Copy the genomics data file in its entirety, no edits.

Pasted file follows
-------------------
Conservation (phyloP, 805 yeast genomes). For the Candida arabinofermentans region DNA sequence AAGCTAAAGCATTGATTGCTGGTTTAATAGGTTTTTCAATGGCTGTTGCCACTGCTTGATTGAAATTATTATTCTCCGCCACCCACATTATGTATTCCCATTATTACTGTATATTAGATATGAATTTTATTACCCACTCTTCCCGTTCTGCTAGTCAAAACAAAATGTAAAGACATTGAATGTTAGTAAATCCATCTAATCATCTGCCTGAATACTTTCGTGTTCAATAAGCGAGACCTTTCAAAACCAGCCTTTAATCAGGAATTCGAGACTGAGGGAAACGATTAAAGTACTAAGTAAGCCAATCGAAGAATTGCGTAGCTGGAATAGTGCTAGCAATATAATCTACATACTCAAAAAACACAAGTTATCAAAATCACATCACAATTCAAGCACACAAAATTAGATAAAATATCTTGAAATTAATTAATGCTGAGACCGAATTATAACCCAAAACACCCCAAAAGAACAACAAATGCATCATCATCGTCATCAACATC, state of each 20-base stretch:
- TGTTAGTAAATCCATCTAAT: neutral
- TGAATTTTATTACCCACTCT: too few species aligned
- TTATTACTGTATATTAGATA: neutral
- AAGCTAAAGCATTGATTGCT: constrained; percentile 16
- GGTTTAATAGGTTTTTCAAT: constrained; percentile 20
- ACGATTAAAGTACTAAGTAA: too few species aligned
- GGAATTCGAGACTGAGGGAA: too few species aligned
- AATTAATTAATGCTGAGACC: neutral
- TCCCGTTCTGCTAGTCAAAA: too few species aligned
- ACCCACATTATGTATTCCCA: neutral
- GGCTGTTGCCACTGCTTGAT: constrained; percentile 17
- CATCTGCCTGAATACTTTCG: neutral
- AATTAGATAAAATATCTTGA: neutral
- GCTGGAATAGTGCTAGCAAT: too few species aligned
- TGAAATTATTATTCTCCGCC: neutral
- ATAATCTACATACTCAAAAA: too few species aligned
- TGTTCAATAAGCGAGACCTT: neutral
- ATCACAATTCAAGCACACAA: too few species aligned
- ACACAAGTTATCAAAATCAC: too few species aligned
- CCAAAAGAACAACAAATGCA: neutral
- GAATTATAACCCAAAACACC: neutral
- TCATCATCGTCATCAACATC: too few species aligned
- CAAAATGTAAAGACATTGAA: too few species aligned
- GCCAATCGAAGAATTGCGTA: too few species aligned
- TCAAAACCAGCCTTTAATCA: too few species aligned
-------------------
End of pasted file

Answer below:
Conservation (phyloP, 805 yeast genomes). For the Candida arabinofermentans region DNA sequence AAGCTAAAGCATTGATTGCTGGTTTAATAGGTTTTTCAATGGCTGTTGCCACTGCTTGATTGAAATTATTATTCTCCGCCACCCACATTATGTATTCCCATTATTACTGTATATTAGATATGAATTTTATTACCCACTCTTCCCGTTCTGCTAGTCAAAACAAAATGTAAAGACATTGAATGTTAGTAAATCCATCTAATCATCTGCCTGAATACTTTCGTGTTCAATAAGCGAGACCTTTCAAAACCAGCCTTTAATCAGGAATTCGAGACTGAGGGAAACGATTAAAGTACTAAGTAAGCCAATCGAAGAATTGCGTAGCTGGAATAGTGCTAGCAATATAATCTACATACTCAAAAAACACAAGTTATCAAAATCACATCACAATTCAAGCACACAAAATTAGATAAAATATCTTGAAATTAATTAATGCTGAGACCGAATTATAACCCAAAACACCCCAAAAGAACAACAAATGCATCATCATCGTCATCAACATC, state of each 20-base stretch:
- TGTTAGTAAATCCATCTAAT: neutral
- TGAATTTTATTACCCACTCT: too few species aligned
- TTATTACTGTATATTAGATA: neutral
- AAGCTAAAGCATTGATTGCT: constrained; percentile 16
- GGTTTAATAGGTTTTTCAAT: constrained; percentile 20
- ACGATTAAAGTACTAAGTAA: too few species aligned
- GGAATTCGAGACTGAGGGAA: too few species aligned
- AATTAATTAATGCTGAGACC: neutral
- TCCCGTTCTGCTAGTCAAAA: too few species aligned
- ACCCACATTATGTATTCCCA: neutral
- GGCTGTTGCCACTGCTTGAT: constrained; percentile 17
- CATCTGCCTGAATACTTTCG: neutral
- AATTAGATAAAATATCTTGA: neutral
- GCTGGAATAGTGCTAGCAAT: too few species aligned
- TGAAATTATTATTCTCCGCC: neutral
- ATAATCTACATACTCAAAAA: too few species aligned
- TGTTCAATAAGCGAGACCTT: neutral
- ATCACAATTCAAGCACACAA: too few species aligned
- ACACAAGTTATCAAAATCAC: too few species aligned
- CCAAAAGAACAACAAATGCA: neutral
- GAATTATAACCCAAAACACC: neutral
- TCATCATCGTCATCAACATC: too few species aligned
- CAAAATGTAAAGACATTGAA: too few species aligned
- GCCAATCGAAGAATTGCGTA: too few species aligned
- TCAAAACCAGCCTTTAATCA: too few species aligned